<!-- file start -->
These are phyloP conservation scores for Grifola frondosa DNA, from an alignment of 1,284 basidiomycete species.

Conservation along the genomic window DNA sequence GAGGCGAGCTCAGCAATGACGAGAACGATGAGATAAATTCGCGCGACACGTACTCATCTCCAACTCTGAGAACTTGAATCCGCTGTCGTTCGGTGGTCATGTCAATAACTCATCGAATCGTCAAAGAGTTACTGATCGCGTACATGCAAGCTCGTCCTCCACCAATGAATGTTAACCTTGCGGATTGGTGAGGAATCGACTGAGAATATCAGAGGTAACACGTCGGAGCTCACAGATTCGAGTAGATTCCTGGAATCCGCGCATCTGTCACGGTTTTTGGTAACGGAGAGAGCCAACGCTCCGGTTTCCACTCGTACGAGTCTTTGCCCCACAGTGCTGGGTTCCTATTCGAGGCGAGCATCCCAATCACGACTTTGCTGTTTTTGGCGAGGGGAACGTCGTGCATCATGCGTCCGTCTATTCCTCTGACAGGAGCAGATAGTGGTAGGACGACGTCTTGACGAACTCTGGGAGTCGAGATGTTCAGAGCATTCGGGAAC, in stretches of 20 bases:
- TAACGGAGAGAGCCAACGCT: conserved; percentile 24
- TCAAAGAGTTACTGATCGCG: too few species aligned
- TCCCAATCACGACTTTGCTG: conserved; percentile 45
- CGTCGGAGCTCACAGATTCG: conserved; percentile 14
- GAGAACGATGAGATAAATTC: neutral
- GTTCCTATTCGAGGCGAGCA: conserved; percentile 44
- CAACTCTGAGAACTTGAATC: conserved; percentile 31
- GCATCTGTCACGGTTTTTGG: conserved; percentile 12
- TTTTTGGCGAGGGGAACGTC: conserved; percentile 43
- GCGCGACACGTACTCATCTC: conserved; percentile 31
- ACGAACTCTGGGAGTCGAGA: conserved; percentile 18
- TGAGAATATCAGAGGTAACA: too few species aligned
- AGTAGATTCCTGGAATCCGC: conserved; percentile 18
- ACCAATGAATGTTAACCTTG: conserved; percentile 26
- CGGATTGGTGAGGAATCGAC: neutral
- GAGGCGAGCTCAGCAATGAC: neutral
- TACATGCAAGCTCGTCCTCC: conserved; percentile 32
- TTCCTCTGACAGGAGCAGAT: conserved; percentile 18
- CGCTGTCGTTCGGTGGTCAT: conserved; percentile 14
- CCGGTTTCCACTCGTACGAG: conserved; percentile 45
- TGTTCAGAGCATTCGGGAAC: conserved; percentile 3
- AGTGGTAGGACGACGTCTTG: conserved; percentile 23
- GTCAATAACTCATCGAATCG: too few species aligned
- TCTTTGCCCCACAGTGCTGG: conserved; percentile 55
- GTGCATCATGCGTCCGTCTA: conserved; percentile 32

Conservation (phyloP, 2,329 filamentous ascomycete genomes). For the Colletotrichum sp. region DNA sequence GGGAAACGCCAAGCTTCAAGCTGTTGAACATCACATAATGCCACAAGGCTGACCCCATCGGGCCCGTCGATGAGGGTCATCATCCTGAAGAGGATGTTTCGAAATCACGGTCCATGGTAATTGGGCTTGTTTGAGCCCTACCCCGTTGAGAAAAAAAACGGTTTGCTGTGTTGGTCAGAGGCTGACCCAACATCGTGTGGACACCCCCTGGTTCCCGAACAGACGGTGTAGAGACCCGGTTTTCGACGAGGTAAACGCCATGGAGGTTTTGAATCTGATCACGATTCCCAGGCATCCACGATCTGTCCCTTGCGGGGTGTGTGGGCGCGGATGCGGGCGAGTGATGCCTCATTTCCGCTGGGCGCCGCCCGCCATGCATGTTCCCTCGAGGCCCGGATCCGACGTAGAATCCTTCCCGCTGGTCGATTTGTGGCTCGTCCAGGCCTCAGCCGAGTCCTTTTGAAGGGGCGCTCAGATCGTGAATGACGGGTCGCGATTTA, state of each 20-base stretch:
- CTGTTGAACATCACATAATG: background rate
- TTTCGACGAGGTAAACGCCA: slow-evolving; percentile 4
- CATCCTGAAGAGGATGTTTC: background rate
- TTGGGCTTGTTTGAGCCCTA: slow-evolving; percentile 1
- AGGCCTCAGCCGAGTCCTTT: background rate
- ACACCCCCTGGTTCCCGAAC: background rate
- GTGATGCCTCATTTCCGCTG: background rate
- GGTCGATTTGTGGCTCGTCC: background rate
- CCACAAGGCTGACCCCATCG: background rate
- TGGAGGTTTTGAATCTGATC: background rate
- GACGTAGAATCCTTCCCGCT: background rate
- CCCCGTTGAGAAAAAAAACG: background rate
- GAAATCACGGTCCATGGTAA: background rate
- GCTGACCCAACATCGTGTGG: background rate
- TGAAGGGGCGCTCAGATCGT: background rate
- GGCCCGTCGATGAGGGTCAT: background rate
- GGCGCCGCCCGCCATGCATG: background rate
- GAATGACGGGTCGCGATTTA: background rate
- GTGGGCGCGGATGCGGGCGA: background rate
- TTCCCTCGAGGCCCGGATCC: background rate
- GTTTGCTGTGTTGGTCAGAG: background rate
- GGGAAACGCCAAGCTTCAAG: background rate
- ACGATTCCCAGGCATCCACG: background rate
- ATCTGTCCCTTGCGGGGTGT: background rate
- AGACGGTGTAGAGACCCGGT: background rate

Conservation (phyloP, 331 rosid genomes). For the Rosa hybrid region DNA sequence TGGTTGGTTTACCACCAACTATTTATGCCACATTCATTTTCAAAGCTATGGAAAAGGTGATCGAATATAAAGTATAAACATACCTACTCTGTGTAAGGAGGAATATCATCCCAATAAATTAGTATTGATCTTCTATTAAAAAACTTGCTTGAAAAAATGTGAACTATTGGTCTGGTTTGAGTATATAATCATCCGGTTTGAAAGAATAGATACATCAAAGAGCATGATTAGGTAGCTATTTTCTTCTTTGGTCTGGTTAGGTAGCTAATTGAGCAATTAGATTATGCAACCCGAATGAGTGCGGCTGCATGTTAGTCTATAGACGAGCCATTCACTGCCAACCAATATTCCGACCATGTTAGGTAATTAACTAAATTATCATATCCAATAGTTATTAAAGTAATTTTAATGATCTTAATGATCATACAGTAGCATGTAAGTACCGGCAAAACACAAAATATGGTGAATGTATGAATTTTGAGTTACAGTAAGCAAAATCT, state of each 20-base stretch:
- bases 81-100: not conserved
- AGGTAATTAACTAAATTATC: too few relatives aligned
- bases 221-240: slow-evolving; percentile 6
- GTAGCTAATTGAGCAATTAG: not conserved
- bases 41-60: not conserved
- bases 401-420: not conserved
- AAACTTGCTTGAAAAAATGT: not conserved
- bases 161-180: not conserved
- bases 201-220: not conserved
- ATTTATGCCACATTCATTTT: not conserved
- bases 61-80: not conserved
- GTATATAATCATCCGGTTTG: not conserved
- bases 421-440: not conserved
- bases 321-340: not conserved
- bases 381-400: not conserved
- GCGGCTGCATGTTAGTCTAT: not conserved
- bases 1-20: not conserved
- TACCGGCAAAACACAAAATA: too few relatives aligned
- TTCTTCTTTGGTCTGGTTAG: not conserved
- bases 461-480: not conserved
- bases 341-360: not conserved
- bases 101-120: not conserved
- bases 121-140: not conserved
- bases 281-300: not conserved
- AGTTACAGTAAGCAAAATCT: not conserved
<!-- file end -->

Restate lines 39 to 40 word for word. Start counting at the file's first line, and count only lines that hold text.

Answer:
- GACGTAGAATCCTTCCCGCT: background rate
- CCCCGTTGAGAAAAAAAACG: background rate